Source: Mother Jones

The Lorax, Dr. Seuss’ classic tale of conservation gone 3-D, opened in N. Am. theatres this weekend at an unexpected $70.7 million in gross earnings. Ironically enough, much of its success it no doubt due to the heavy promotion it received from its marketing partners, including Mazda, HP, Pottery Barn Kids, and IHOP.

The internet is abuzz with appropriate cynicism, and there’s not much more I can add to the conversation. I’ve gleamed excerpts from some thoughtful articles to contextualize the original book, the film, and materialism.

From The Washington Post’s The Lorax helps market Mazda SUVs to elementary school children nationwide:

The Lorax — that squat orange creature Dr. Seuss created to speak for the trees — is now hawking SUVs at elementary schools across the land. The sales pitch is part of the National Education Association’s “Read Across America tour — Driven by Mazda,” which arrived at Alexandria’s James K. Polk Elementary School on Tuesday. It was a hybrid event: a celebration of reading, a fundraiser for public-school libraries, and an opportunity to market Mazdas to the pint-size set. While they don’t buy many cars themselves, they have direct access to parents who do.

[A] Mazda representative — Dan Ryan of the government relations office — stood up. Ryan then told the kids they could help raise up to a million dollars for other schools’ libraries — and qualify for a sweepstakes entry (trip for four to Universal Studios). All they had to do was persuade their parents to go to the nearest Mazda dealership for a test-drive.

[T]he CX-5 is the most efficient SUV on American highways, he said. “That’s the kind of car we think the Lorax would like to drive.”

GreenBiz distinguishes among the film’s corporate sponsors those who lead in environmentalism and those artful in band-wagon jumping in Did The Lorax sell out?

For companies that are taking sustainability seriously to get the credit they deserve, it’s important to try to make distinctions between leaders and followers. HP, for instance, ranked second (behind IBM) on Newsweek’s annual list of green companies. By contrast, IHOP’s environmental program is about as vague and unimpressive as they get. I’d say Toyota, Ford, Nissan and Honda have all done more for the environment than Mazda.

From Mother Jones, The Lorax: in Thneed of Some Marketing Help:

“They had an opportunity to partner with brands that could have wowed us with what they were doing in the world,” Bittel told Mother Jones. “Instead they found a brand that sort of worked. In the end, [the Mazda SUV is] still a combustion engine, and it’s still a movie about overusing resources, and that just doesn’t match up.” He likened it, colorfully, to the film Finding Nemopartnering with a company that makes fish sticks.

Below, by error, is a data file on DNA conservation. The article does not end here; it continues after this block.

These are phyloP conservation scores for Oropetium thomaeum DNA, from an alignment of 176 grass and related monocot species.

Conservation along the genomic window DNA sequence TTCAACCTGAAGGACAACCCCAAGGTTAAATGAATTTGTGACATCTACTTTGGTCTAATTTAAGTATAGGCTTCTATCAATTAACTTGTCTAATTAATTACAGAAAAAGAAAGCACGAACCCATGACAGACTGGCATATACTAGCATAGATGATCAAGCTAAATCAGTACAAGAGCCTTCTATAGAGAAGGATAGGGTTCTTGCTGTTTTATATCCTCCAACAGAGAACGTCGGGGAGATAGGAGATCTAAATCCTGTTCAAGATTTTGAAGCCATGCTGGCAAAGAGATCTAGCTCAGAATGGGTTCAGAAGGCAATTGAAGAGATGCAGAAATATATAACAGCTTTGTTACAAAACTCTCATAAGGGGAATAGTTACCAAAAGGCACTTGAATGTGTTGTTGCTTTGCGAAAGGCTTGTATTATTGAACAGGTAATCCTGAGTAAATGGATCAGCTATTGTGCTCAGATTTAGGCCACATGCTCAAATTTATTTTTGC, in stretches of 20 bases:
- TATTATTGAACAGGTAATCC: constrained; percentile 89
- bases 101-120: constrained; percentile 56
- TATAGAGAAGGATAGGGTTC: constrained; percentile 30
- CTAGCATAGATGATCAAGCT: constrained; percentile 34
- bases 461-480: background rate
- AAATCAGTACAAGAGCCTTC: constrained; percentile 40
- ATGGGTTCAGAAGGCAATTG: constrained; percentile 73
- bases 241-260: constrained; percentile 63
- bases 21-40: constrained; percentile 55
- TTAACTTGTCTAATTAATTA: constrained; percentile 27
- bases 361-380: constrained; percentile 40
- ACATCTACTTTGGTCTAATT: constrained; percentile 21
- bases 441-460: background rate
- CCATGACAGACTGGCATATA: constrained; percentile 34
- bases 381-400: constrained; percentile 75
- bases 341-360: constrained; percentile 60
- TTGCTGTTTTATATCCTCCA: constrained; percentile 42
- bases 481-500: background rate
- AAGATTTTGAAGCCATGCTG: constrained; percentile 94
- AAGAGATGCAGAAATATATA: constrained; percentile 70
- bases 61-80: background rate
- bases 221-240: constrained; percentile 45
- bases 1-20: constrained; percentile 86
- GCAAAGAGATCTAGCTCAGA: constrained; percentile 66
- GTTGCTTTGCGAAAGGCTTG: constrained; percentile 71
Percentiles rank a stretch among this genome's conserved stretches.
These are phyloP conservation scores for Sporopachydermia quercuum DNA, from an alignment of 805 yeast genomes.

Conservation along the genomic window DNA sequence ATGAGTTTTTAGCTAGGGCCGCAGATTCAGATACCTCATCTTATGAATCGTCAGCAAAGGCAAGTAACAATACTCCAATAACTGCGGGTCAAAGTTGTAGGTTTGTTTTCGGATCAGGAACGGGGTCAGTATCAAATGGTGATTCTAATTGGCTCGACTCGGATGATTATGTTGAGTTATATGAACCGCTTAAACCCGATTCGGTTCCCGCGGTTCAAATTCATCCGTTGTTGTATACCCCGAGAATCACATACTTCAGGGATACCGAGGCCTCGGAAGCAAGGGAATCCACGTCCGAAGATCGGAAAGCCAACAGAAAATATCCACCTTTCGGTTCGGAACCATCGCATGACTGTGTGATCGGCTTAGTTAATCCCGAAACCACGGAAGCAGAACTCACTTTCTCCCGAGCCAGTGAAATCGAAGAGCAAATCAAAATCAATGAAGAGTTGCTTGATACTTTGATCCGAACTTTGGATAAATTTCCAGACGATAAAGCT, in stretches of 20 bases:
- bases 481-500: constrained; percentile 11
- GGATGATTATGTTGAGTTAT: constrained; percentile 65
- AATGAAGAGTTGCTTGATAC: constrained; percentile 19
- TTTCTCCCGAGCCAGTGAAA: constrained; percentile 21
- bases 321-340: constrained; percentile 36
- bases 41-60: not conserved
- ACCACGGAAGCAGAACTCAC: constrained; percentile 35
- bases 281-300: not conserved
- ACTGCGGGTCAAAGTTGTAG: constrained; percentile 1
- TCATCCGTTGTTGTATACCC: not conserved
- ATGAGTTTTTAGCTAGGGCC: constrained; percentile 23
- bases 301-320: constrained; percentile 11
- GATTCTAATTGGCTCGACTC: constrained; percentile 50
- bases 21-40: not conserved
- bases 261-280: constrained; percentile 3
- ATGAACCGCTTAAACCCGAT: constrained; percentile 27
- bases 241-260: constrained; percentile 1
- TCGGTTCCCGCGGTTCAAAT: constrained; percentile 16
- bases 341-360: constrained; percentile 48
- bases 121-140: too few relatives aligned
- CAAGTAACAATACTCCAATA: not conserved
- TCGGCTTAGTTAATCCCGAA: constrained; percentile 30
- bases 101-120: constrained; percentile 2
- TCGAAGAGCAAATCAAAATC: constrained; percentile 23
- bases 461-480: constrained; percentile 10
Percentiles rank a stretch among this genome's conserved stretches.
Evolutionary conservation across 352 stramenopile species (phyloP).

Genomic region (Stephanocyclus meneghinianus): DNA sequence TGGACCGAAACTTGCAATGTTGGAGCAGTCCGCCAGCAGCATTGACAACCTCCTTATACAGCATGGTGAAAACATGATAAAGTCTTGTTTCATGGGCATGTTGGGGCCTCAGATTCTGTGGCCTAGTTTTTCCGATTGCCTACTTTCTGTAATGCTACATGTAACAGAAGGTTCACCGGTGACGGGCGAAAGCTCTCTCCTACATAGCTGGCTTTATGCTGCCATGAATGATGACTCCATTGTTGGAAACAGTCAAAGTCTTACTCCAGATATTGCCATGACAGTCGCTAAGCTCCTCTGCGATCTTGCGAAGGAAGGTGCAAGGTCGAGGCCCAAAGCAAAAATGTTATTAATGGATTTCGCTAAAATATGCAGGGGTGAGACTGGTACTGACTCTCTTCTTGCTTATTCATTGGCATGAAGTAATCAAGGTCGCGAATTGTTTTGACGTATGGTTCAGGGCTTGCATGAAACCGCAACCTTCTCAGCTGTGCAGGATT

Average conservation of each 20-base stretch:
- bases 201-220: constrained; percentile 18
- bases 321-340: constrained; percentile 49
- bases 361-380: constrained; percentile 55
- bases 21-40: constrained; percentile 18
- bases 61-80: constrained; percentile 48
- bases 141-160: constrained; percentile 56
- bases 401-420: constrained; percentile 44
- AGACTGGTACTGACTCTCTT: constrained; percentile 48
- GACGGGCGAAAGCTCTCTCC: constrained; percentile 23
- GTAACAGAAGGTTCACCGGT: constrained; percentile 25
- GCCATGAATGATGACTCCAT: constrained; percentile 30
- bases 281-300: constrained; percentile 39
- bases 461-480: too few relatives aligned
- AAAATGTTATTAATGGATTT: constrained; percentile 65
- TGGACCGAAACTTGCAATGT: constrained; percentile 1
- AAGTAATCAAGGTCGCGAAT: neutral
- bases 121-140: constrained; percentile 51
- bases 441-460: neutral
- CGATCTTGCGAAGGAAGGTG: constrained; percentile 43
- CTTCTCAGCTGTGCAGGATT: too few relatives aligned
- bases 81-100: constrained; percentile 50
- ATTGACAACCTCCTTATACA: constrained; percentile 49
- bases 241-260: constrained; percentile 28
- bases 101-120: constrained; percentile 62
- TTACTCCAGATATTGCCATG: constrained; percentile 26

While [Joel Makower, the founder of GreenBiz.com] hasn’t been following The Lorax debate all that closely, Makower says it probably won’t do much to damage the film’s reputation: “You’d have to commit some pretty awful sins of greenwashing to besmirch The Lorax.” And maybe we should have faith that kids are smart enough to see through the smogulous smoke. In a Washington Post article on the partnership, one of the kids was on point: “The Lorax doesn’t drive a car.”

You can Save the Lorax: Shun the Stuff:

The real Lorax wouldn’t usurp valuable school time to sell cars. Nor would he leverage children’s love for him to lure kids to IHOP or Pottery Barn or encourage them to nag their parents for an SUV. If that notoriously reclusive Lorax ever agreed to appear in a film, he would say a resounding “NO” to any commercial tie-ins. Instead of promoting a slew of “greener” products, he would tell corporations to stop bombarding kids with materialistic messages. He would never immerse children in the false corporate narrative that we can consume our way to everything, from happiness to sustainability. Instead he would join everyone who cares about children and the earth to give kids time and space to grow up free of commercial pressures.

So here’s where we are. The products have been produced and distributed, and the airways are filled with commercials featuring the Lorax hawking this and that. Guys in synthetic Lorax suits are waiting to meet and greet in stores around the country. The phony corporate Lorax is out of the bag — we can’t stop the current promotions. But we can refuse to participate.

If you have children, check out the Huffington Post article for other environmentally-themed films.

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